How to drive your non-profit into the ground.

I got into a discussion with a board member of a fiscally challenged non-profit theater over the weekend. (Is there any other kind lately?) I asked her what she thought were the biggest traps that non-profs could fall into, and what were the most important elements to a successful non-commercial theater.

After talking about donor bases and subscription models and audience developement, she and I pretty much came to the same conclusion that the most important asset a non-profit could have was an Artistic Director with the right attitude.

She and I have both seen quite a few theaters led by Artistic Directors who chose to use the theater as their own personal “play”-ground.  Rather than blending the mission statement with what the audience wanted, the ADs chose selfish seasons, satsifying their own desires rather than their audiences.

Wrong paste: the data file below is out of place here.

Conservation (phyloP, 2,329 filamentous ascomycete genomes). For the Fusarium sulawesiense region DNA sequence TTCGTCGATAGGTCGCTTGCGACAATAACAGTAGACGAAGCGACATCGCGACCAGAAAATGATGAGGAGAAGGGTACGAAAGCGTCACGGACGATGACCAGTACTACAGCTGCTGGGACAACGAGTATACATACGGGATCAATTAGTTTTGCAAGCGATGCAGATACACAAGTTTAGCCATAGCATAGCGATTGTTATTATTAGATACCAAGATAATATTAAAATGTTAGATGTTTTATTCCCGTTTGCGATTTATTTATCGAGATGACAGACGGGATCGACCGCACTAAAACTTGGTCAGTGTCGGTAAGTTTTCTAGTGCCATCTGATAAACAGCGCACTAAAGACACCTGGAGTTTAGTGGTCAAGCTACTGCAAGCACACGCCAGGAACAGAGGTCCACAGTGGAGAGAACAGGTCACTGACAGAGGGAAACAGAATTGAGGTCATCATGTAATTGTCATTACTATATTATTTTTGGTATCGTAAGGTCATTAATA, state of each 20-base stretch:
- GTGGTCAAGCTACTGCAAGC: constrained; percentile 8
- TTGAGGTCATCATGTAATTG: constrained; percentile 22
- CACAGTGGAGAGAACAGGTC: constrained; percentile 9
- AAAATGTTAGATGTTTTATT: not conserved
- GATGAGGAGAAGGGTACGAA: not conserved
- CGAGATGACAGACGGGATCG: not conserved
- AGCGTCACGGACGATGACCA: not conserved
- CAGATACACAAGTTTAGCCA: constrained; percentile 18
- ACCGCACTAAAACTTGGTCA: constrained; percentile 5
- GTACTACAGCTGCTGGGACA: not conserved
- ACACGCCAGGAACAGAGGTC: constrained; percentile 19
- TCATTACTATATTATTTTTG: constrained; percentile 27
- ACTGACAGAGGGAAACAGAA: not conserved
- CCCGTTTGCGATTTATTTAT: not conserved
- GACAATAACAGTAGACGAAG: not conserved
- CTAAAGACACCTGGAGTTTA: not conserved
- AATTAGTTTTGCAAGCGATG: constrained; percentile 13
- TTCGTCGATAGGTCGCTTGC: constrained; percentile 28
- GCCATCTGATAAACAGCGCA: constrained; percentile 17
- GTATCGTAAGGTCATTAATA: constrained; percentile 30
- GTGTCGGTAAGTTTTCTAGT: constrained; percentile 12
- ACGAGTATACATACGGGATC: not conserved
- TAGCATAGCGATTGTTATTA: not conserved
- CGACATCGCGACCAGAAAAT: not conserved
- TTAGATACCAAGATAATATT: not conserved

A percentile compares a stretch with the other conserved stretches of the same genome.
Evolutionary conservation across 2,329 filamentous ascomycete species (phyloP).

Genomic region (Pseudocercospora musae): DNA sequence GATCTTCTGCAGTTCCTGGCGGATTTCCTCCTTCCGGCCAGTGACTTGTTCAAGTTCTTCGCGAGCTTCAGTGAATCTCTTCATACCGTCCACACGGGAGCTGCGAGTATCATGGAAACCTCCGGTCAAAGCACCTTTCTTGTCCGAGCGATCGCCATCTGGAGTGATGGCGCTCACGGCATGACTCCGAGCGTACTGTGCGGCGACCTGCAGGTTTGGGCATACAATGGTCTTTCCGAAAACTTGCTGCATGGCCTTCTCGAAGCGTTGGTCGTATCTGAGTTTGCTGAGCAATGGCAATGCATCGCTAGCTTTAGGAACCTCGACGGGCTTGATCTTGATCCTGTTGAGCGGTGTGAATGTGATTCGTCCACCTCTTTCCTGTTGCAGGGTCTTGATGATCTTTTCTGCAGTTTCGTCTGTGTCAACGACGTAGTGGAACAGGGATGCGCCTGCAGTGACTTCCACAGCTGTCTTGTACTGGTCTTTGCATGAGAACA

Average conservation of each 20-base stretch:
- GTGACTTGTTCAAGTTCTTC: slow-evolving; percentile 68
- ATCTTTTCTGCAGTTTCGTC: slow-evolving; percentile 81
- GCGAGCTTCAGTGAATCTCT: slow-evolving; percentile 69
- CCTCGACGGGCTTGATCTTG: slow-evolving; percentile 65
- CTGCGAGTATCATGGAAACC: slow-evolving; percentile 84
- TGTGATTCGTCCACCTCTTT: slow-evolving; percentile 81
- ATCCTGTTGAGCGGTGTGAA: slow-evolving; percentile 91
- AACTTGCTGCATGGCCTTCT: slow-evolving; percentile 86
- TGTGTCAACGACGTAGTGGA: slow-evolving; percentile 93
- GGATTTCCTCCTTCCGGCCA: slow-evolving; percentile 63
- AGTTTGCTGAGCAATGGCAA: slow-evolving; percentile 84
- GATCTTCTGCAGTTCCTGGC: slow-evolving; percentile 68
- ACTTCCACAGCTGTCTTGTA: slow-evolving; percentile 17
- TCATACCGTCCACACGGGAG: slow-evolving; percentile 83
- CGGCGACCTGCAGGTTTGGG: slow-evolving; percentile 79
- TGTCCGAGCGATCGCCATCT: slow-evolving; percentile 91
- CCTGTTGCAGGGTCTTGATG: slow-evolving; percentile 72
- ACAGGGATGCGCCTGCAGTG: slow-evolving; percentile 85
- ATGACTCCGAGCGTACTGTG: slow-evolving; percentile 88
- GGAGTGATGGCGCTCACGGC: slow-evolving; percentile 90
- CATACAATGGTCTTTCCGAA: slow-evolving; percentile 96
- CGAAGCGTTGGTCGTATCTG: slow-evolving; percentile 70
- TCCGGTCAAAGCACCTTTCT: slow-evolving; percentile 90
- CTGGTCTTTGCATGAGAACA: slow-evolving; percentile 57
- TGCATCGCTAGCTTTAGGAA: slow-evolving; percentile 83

And that’s a quick way to drive away a consituency . . . and in today’s world of high ticket prices and oodles of other forms of entertainment, it’s five times as hard to get them back if they bolt.

It’s a challenge for ADs, because their job is to serve a mission, challenge an audience, stretch, push, educate, etc . . . but they must remember that if the audience doesn’t enjoy what they are seeing, they’ll go somewhere else.  Period.

In fact, I’d say ADs are like politicians.  We hire them to be smarter than we are . . . to take us into a new day . . . to have our best interests at heart (even when we might not realize it’s in our best interests).

But disappoint us?  And we’ll try the new guy faster than you can say “bankruptcy.”

My two tips to ADs out there?

– Find out exactly what your audience wants using surveys, focus groups, or even an online contest to pick your season.